iPhone 4S at an effective 35mm — 1/390 sec, f/2.4, ISO 64 — map & image data — nearby photos
iPhone photo and processing by Paul Barr
Rarely does a photo take my breath away, but this rendition by Paul Barr does it every time I come across it. I don't know what it is about it, but if you'll excuse the pun, I'm really drawn to it.
Paul recently got an iPhone 4s, and to complement its camera he loaded a few photo-processing apps, and spent some time over coffee futzing with the apps to get a feel for them. He ended up with a jumbled mix of results, almost all of which are interesting (though one really creeps me out), but the one above really strikes me as exceptional. I intend to frame it for my wall.
The temple building itself is fairly generic and I didn't recognize it, but it turns out to be from our trip to the Jingoji Temple last month. Apparently I was standing next to Paul when he took the shot, though I was in the process of photographing a different building at the time.
Paul normally shoots with a Nikon D3, but he was also using his iPhone at times because he wanted to get to know the iPhone camera. Frankly, after seeing the low-light prowess of my Nikon D700 I can't see myself ever using a point-n-shoot like the iPhone except when I don't have a “real” camera around, but Paul shows that skill, patience, and perhaps some luck can go a very long way.
Regardless of the source of the photo, there's also Paul's inspired processing. Paul says that he doesn't know whether it's luck or genius that he came up with this, but it's my guess that it's luck that allowed him to get there, and genius that allowed him to stop there.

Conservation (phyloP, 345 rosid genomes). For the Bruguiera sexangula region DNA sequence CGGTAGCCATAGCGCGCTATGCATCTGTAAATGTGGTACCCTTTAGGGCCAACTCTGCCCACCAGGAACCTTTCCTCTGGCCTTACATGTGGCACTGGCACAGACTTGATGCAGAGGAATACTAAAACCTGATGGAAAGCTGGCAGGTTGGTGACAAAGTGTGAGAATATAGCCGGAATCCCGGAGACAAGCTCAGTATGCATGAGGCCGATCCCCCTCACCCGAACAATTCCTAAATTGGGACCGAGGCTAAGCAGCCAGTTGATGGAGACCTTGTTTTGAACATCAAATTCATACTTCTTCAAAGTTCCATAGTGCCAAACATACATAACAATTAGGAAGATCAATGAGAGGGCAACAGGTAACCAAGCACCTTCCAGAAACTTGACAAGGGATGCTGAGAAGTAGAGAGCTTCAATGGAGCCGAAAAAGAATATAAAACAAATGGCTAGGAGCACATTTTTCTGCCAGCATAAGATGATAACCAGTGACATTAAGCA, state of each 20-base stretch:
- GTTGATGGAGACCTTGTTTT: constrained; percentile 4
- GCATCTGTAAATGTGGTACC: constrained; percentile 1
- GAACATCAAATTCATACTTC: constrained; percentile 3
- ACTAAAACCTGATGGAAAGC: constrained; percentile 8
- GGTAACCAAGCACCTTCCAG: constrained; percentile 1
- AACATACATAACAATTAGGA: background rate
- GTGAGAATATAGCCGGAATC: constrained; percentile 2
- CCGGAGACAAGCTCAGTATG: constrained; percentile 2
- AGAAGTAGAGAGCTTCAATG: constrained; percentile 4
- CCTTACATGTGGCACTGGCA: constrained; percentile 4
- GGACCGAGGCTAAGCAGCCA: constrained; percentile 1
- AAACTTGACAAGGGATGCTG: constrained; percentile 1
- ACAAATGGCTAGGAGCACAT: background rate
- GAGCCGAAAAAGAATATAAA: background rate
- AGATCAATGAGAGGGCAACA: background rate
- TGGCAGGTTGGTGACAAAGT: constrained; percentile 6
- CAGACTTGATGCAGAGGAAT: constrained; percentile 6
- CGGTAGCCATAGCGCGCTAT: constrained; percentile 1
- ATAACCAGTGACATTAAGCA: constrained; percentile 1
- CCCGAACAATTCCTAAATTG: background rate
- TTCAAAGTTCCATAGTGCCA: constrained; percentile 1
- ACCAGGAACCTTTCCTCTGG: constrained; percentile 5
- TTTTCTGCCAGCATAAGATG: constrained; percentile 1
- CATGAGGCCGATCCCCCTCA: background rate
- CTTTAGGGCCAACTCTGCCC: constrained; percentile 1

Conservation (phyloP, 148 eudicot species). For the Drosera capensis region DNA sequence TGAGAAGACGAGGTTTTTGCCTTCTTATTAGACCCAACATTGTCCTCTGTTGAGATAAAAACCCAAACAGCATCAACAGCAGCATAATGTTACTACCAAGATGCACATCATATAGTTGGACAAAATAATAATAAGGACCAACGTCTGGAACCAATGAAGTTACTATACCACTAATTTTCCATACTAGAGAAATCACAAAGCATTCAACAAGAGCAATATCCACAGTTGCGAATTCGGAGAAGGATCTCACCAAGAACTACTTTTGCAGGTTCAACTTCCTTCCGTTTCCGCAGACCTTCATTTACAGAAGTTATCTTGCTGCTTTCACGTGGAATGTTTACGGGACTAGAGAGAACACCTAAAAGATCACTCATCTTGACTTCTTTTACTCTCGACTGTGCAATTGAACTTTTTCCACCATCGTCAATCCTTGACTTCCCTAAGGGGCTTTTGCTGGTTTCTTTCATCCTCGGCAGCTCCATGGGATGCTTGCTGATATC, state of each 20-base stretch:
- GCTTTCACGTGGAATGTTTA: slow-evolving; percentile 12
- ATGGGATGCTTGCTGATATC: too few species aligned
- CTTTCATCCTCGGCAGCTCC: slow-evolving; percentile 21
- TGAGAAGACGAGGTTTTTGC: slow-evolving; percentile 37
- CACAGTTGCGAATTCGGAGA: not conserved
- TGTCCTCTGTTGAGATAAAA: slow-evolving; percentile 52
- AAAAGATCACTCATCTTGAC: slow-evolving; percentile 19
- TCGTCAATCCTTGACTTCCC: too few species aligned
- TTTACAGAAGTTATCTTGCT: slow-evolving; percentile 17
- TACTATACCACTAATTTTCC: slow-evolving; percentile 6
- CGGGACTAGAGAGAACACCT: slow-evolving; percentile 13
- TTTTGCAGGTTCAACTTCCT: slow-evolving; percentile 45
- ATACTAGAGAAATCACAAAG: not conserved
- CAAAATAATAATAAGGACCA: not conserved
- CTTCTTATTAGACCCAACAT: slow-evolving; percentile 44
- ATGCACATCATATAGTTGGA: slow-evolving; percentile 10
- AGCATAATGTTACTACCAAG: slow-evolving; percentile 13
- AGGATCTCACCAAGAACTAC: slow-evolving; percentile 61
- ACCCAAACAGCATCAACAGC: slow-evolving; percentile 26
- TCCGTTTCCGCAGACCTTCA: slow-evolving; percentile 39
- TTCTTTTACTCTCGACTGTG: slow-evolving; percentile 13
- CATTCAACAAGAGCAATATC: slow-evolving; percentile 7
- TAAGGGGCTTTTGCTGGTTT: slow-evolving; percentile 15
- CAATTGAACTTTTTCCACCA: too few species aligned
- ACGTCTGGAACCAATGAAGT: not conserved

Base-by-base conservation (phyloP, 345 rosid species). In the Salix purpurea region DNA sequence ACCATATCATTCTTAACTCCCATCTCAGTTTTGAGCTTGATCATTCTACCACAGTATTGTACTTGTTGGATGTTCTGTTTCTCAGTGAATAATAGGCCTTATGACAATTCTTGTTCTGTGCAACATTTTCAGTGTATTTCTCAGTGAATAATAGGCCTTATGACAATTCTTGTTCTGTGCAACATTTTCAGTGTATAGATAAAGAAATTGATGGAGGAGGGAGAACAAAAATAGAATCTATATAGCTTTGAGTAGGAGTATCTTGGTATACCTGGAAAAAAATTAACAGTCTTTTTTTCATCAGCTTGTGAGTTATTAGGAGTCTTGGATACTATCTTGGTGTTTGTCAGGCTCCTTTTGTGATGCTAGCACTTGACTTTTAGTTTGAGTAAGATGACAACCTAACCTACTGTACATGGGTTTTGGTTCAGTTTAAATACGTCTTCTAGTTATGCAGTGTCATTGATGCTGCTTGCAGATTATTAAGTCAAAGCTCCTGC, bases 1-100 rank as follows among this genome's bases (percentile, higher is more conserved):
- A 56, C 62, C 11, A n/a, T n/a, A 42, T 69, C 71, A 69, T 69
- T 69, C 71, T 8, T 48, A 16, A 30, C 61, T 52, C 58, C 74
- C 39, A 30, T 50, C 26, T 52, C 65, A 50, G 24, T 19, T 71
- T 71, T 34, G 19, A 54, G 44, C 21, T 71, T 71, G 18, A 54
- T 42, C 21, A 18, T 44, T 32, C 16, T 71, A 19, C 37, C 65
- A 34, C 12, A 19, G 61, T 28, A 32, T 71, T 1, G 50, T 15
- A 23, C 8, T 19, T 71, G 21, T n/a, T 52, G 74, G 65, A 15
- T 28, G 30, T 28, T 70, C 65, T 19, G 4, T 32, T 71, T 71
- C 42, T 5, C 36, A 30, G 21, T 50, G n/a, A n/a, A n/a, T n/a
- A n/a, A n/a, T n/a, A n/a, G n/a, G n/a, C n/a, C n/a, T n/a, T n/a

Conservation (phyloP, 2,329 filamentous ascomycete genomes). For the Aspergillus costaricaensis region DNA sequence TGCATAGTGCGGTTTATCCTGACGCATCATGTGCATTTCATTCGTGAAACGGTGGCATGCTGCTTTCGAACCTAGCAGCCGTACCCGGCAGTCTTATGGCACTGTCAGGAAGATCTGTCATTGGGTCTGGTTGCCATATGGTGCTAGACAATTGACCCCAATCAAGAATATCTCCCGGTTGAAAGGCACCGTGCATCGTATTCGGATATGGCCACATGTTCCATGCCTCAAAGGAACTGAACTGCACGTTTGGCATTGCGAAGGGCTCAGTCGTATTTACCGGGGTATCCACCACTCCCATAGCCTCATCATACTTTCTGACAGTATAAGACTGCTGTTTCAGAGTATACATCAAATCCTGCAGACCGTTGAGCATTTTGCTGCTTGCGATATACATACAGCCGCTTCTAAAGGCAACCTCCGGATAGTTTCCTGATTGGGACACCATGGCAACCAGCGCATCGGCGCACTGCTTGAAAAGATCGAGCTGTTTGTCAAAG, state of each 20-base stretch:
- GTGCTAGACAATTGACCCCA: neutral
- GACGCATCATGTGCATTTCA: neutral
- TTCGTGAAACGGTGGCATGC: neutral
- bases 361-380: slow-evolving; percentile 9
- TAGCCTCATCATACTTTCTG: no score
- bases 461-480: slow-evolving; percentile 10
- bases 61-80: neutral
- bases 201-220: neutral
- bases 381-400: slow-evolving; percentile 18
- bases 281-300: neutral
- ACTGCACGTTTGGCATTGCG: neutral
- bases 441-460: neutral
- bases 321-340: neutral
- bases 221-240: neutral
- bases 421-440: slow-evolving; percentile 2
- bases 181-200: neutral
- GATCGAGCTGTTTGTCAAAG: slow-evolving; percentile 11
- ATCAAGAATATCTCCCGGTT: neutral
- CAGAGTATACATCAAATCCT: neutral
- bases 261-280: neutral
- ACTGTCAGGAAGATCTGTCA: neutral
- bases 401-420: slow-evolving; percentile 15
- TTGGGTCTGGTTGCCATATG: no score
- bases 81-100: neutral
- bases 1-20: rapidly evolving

I'd like to be able to do this kind of thing myself, but I'm scared for the amount of time it would take, and how I'd feel about the outcome. I've dabbled a bit with “artsy” processing from time to time, and usually feel that by the time I'm done that it's started to get a bit cliché. I think it's just lack of artistic confidence: I'm a scientific geeky guy, so “art” is totally foreign to me.
I do very much like the “artsy” art I printed for my home office (photos processed via Corel Painter Essentials, as written about last year and in 2007), and I think the “Impressionism in Lightroom” shots from last fall are impactful. Among other recent artsy-fartsy endeavors are “A Few Stylized Shots from Bunny Island” which I also like, and “Context for the Bamboo-and-Leaf Photo, and Some Crazy Post-Processing” which perhaps was more useful for the experience than the results.
Then there's the whole realm of black & white processing, which is much more complex and artistically varied than you could possibly imagine if you've never really looked into it. I use it sparingly (of note recently here, here, here, and here), but if you want to get an idea for just how complex it can be, watch Martin Bailey's walk-through of Silver Efex Pro, a B&W conversion application by Nik Software. I have resisted getting it because my head would explode at all the possibilities, and I have enough on my plate as it is.
Update: Paul put up the original photo from which the result above was derived.